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Jarrod Uthoff and Peter Jok outscored the entire Northwestern team for the first 34 minutes of game time, as the Wildcats only avoided a 30+ point beatdown by scoring 24 points in garbage time.

Jeffrey Becker-USA TODAY Sports

Iowa's two superstars got back on track as Northwestern came to town on Sunday afternoon. Outside of the first ten minutes of play, Northwestern never had a chance in this one. The Wildcats started off the game hot from the field, while the Hawkeyes missed a bunch of open looks early on. Despite Northwestern shooting the ball well to begin the game, their lead never got bigger than 4 points, when they took an 18-14 lead off a Tre Demps three-pointer with just under twelve minutes left to play in the half.

Little did Northwestern know, that once Demps hit that shot, the game would soon be all but over.

As soon as that three-pointer hit net, Jarrod Uthoff went down and scored in the paint on the very next possession, opening up what would be the start of a 28-8 Iowa run that would send the Hawkeyes into the locker room up 16 at the break. Uthoff finished the first half with 19 points, 4 rebounds, 2 blocks, and 1 steal. Meanwhile, Tre Demps, who had hit 4 of his first 5 field goal attempts (including 2 threes), shot just 1-8 from the floor over the last eleven minutes and change, and missed the next 5 three-point tries he took.

Iowa's offense proved so potent at the end of the first half that Chris Collins decided to switch defenses, moving from a match up zone to a man-to-man defense. He kept with that man defense at the beginning of the second half, and it took Iowa about five minutes of game time to get adjusted, but when they did, it was because Peter Jok decided to score 14 straight points for the Hawkeyes in the span of three minutes. That 14-point outburst included three straight possessions in which Jok knocked down triples from long distance.

Fran decided to pull Jok a few minutes later, as Iowa's lead had ballooned to 25 points. He would finally sit Uthoff for good with around six minutes left in the game, at which point in time, he (23 points) and Jok (26 points) had combined to outscore the entire Northwestern team, 49-47. By the time both were completely out of the game, Iowa was up 29 on the Wildcats.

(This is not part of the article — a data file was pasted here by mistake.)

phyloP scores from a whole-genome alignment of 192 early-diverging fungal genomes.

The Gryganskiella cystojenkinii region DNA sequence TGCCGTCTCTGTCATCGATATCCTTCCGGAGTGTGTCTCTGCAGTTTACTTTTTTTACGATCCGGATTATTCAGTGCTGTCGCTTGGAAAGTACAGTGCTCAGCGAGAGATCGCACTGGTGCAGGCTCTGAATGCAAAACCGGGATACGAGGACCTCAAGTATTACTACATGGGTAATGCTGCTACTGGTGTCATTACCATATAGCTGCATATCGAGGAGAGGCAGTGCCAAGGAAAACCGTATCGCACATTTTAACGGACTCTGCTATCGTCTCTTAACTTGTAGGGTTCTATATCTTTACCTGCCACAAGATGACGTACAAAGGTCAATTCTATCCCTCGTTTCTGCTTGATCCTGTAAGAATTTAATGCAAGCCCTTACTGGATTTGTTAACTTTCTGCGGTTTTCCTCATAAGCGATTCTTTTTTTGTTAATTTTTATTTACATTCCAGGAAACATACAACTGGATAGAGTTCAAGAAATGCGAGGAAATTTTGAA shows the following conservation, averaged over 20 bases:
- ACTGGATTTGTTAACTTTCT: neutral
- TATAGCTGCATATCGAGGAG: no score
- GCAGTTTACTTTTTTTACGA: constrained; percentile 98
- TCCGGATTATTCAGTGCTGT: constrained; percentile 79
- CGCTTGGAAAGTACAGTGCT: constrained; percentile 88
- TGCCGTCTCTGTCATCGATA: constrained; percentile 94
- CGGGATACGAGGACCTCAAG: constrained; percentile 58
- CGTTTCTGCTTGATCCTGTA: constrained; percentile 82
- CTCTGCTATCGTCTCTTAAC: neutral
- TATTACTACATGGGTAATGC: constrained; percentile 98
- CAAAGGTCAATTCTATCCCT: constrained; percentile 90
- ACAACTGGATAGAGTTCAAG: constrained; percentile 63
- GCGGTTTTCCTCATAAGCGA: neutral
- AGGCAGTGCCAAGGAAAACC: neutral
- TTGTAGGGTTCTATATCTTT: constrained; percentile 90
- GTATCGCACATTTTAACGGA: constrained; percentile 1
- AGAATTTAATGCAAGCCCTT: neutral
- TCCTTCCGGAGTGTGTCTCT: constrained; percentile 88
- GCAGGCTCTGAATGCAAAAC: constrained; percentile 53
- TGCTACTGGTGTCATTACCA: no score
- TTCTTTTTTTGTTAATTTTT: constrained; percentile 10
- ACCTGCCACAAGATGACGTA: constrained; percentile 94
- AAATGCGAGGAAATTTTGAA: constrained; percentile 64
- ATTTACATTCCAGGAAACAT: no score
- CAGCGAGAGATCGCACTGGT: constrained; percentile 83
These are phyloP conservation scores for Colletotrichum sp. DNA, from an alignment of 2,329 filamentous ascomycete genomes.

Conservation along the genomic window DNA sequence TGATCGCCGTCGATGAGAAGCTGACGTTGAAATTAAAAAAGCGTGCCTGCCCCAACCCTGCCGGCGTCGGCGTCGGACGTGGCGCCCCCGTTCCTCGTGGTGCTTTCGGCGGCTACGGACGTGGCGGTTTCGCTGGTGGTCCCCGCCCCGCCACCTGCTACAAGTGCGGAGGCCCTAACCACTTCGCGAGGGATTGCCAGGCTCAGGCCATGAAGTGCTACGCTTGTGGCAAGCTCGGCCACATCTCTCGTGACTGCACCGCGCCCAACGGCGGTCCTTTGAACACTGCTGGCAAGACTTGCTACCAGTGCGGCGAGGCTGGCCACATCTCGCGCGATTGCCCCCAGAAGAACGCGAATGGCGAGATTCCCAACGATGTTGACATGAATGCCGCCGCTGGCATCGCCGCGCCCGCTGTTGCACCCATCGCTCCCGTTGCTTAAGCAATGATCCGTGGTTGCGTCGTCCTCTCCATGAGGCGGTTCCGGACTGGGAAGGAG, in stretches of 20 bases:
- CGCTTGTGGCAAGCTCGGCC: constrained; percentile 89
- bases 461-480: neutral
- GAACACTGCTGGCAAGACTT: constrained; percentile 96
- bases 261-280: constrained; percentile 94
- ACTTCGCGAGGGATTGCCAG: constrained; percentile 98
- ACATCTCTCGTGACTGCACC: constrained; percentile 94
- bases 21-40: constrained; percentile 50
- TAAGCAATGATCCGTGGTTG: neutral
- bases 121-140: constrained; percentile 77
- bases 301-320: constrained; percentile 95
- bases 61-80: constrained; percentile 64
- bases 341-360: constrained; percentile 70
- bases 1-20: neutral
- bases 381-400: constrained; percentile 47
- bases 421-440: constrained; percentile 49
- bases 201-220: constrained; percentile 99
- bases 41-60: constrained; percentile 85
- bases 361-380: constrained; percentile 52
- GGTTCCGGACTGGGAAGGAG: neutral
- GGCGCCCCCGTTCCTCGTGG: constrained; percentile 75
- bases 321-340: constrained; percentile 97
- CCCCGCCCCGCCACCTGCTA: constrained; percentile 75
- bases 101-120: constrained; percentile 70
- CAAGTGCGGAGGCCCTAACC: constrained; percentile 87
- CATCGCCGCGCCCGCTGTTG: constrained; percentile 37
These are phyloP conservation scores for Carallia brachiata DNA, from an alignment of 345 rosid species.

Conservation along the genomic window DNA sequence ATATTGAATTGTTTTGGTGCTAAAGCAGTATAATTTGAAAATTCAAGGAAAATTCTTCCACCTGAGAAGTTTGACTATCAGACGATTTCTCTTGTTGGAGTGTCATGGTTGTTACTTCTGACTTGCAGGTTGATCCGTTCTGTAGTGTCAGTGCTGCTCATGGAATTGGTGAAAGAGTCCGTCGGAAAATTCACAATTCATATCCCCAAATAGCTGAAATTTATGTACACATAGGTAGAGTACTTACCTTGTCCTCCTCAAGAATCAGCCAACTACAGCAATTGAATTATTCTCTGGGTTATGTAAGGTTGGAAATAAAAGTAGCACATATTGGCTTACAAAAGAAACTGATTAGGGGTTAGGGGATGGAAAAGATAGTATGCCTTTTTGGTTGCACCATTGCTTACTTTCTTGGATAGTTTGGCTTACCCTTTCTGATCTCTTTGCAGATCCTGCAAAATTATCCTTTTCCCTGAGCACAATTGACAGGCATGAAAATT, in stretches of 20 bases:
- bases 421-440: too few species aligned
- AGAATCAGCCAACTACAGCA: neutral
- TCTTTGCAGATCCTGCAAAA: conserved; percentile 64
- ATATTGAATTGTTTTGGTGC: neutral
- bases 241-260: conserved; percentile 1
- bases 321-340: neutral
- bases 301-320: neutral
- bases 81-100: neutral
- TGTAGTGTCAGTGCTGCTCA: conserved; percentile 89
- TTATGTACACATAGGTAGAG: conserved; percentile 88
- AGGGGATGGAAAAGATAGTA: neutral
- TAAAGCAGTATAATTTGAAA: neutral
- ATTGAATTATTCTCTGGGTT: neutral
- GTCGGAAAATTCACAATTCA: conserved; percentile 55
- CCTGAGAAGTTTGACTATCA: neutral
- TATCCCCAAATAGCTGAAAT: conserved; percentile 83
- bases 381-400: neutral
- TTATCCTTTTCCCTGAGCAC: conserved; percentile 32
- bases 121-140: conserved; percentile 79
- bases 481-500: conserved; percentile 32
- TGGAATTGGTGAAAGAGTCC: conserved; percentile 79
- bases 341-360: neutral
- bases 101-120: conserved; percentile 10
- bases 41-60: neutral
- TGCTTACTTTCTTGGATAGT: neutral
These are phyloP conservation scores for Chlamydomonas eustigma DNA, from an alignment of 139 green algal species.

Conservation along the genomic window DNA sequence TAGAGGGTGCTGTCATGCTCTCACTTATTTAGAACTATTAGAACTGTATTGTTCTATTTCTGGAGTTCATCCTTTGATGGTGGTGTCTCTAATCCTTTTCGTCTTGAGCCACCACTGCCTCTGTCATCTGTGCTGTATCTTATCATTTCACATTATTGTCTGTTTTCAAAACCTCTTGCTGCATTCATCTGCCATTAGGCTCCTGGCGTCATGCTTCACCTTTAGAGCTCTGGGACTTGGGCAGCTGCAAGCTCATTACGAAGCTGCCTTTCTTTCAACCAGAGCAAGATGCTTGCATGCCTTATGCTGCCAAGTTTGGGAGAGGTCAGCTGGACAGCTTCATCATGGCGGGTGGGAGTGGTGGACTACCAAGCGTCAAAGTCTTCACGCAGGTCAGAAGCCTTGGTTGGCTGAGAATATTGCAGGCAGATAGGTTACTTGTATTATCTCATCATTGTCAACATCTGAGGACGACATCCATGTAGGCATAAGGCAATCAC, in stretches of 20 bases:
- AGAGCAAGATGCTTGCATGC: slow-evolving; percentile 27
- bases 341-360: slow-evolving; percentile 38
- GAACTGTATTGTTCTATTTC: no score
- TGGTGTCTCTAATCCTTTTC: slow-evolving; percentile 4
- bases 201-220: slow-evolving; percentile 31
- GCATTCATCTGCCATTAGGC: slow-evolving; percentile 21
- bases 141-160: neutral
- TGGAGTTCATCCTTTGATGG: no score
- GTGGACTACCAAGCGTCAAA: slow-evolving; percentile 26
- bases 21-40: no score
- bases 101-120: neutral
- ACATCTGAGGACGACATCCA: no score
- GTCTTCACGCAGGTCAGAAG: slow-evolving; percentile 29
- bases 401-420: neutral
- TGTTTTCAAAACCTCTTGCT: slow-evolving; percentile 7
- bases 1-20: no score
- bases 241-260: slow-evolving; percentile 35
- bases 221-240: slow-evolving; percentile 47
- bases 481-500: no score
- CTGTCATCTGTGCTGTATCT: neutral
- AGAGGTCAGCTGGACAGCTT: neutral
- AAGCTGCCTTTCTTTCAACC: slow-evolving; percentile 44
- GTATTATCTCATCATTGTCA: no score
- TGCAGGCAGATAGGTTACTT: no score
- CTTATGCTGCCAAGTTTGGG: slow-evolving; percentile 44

Northwestern was able to close the gap a bit, thanks to scoring 24 points on the Hawkeye reserves over the final six minutes, which makes the 14-point final margin of victory misleading. This game was a complete beatdown, and Iowa could have won by 40 if they wanted to.


Four Factors in Review

1st half

First Half Points Per Possession: Iowa 1.22, Northwestern 0.75

First Half Possessions: 35

2nd half

Second Half Points Per Possession: Iowa 1.16, Northwestern 1.22

Second Half Possessions: 37

4 factors

Total Points Per Possession: Iowa 1.18, Northwestern 0.99

Total Possessions: 72


Iowa 2pt Near Rim 2pt Jumper 3Pt FG FT
Attempts 42.4% 25.4% 32.2% N/A
FG% 56.0% 26.7% 36.8% 77.8%
Northwestern 2pt Near Rim 2pt Jumper 3Pt FG FT
Attempts 35.5% 16.1% 48.4% N/A
FG% 63.6% 10.0% 36.7% 57.1%

The thing about this game is that Iowa didn't even play close to a perfect game, and they still should have won by at least 30 points. The Hawkeyes were able to get the ball into the paint quite a bit against Northwestern, but they had some issues finishing near the rim once they got there. To be fair, though, their ability to get the ball inside also helped them get to the line quite a bit on the day, and they were able to take care of business once they got there.

As for the three-pointers, Iowa took only 19 on the day, which is the second-fewest of any Big Ten team against Northwestern this season. I figured they would take at least 20 against Northwestern's awful zone, and they were on track with 12 in the first half, but that seemed to change once Northwestern went predominantly man for the final half of the game. Still, the Hawkeyes bounced back from a terrible outside shooting night against Maryland, and made almost 37% of their tries from long range in this one.

As for Northwestern, they also struggled a bit from up close to the rim. But they were able to put together a final eFG% that was higher than Iowa's due to taking nearly half of their shots from beyond the arc and connecting on about 37% of them. Of course, 4 of those threes came in the final six minutes of the game, when Northwestern outscored Iowa's reserves 24-9 by shooting an astounding 80% from the field.

The Hawkeyes were shooting 50% from the floor and scoring 1.26 points per possession on offense before all the reserves entered the game. Meanwhile, Northwestern was managing just 0.75 points per trip on a 41.5% eFG%. In other words, if we stop the game at 34 minutes, Iowa won all four factors.

Advantage: Northwestern (Technically)